Note: This article assumes a good understanding of the customer’s own network in the design and implementation of the external trigger feed. The details of such external trigger feed is out of scope of this article. A virtual routing instance (SINK-VR) is created on each remote branch participating in the prefix black holing. The LAN-VR (CCTV-LAN in the example above) is the enterprise routing table. The route target from the CCTV-LAN is imported into both the SINK-VR and the CCTV-LAN-VR at the remote branch. Thus, routes in the CCTV-LAN-VR are imported into the Sink-VR. Further filtering is applied to the sink VR to ensure that only triggered routes are installed into the SINK-VR routing table. This will save system resources from duplicating all routes into the SINK-VR.

A paired tvi (ptvi) is created between the SINK-VR and the CCTV-LAN-VR. eBGP is enabled over the ptvi. The triggered prefix is learnt via a BGP update with a specific community tag (110 in this example). Routes matching this community are advertised with a preferred metric into the CCTV-LAN-VR over the ptvi.

Traffic once in the SINK-VR is dropped via security policy.

Organization Configurations #

Step 1: Create new Org #

Workflow > Infrastructure > Organizations > Routing Instances VPN must be set to true. This step auto generates the route distinguisher and route targets for each routing instance. In the example above, target:5L:5 belongs to CCTV-LAN-VR and target:7L:7 belong to the SINK-VR

Remote Branch Configuration #

This article describes the simplest approach using the workflow template to autogenerate this configuration. Manually creating a routing-instance with a split tunnel is a multistep activity with several config touchpoints.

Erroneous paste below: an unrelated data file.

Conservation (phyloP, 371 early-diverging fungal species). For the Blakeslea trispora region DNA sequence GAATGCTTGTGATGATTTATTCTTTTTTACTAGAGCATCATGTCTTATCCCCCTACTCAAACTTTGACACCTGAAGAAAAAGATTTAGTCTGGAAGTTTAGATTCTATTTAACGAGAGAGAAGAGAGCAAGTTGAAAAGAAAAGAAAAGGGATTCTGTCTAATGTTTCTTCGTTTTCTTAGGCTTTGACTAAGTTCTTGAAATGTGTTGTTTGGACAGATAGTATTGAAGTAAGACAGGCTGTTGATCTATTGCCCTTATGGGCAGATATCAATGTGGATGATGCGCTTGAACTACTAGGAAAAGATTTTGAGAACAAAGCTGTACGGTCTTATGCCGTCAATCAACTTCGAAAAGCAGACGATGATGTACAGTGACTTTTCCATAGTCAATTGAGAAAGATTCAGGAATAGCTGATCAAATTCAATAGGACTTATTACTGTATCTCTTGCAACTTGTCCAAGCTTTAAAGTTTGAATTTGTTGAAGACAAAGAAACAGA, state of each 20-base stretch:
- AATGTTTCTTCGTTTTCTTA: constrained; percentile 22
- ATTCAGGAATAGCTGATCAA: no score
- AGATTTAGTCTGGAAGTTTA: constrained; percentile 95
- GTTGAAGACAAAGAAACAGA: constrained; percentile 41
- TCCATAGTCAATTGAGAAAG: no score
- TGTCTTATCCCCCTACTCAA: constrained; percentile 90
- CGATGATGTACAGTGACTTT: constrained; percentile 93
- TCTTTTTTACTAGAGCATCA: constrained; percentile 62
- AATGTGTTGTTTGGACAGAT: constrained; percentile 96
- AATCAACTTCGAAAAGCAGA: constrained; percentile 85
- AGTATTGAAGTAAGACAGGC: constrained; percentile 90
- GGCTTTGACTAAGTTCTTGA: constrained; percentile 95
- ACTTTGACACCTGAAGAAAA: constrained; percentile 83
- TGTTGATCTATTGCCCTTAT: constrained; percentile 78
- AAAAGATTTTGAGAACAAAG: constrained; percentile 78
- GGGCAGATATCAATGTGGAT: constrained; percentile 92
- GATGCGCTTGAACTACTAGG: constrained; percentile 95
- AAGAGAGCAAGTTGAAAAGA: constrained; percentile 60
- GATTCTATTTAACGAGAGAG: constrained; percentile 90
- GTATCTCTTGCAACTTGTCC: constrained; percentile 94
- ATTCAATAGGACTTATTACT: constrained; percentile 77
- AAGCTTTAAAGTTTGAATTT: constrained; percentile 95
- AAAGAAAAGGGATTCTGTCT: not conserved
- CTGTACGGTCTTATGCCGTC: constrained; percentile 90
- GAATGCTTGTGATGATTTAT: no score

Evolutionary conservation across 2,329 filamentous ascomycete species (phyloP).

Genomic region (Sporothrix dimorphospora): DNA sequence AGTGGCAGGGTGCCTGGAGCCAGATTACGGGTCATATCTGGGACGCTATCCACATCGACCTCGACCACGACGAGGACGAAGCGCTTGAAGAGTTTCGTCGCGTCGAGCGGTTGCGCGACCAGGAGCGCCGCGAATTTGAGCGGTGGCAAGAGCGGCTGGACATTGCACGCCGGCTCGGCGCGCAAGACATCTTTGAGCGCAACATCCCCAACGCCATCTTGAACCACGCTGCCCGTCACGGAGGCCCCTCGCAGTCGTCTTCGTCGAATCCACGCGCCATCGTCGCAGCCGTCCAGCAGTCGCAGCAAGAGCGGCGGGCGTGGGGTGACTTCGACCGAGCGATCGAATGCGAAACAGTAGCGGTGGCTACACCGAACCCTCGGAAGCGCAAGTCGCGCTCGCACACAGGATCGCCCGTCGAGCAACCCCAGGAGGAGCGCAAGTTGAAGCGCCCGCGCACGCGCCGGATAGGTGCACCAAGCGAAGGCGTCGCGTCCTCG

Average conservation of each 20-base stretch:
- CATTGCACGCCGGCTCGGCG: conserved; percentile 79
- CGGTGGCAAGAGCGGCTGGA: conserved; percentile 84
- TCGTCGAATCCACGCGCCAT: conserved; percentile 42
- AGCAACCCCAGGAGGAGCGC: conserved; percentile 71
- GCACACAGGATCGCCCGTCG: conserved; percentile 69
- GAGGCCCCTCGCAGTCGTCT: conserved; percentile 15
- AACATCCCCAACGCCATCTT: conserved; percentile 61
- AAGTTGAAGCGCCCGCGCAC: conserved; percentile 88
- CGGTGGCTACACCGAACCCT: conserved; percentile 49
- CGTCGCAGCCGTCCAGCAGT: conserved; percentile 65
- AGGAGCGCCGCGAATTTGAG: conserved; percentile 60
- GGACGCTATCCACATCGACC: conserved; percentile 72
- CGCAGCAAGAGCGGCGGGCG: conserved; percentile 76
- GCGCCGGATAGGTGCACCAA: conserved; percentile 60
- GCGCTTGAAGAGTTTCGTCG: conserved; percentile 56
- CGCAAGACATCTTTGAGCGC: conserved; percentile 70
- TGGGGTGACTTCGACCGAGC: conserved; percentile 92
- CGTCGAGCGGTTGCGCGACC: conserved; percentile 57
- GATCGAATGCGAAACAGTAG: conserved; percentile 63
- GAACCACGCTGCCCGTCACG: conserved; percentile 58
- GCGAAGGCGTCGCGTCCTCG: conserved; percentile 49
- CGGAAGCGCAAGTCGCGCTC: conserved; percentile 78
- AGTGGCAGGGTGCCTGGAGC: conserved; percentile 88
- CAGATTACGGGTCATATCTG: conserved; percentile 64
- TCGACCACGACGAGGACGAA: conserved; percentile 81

Step 1: Create SINK-VR as a WAN network. #

Configuration > Objects > WAN Networks This is created as a WAN Network (instead of a LAN Network) since the workflow wizard for ptvi (split tunnel) can only be created between the WAN and LAN.

Step 2: Add SINK VR as a WAN Network. #

An unused dummy interface should be used in the workflow to enable the creation of this WAN Routing Instance.

Step3: Add SINK VR as a split tunnel to CCTV-LAN #

  Note DIA and Gateway should be unchecked. This step auto generates configuration for the ptvi and ebgp.

Step 4: Import CCTV-LAN Route Target into the SINK-VR #

RemoteBranch > Virtual Routers > Sink-VR
  • Set Instance Type as Virtual Routing Forwarding Instance
  • Set Control-VR
  • Add VRF Import Target for the CCTV-LAN-VR (target:5L:5)
Route targets, route distinguisher and the MPLS transport routing instance are auto created by the organization workflow.

Step 5 : Match community in BGP Peer Group #

The Trigger branch appends a community (0:110) to BGP updates for interesting prefixes. This is matched by the below term on the remote branch.
Remote Branch > Virtual Routers > SINK-VR > BGP (Instance id) > Peer Policy > SINK ROUTES.
  • Add Term to match Trigger community (0:110)

Step 6: Add Export policy to Peer Group #

The policy created in Step 5 above should be added as an export policy to the Split Tunnel Peer Group Virtual Routers > SINK-VR > BGP (Instance id) > Peer Group > ST-Group (e.g. Copy_of_TO_CCTV-LAN) > Advanced
  • Remove Import policy
  • Set Export Policy to SINK-ROUTES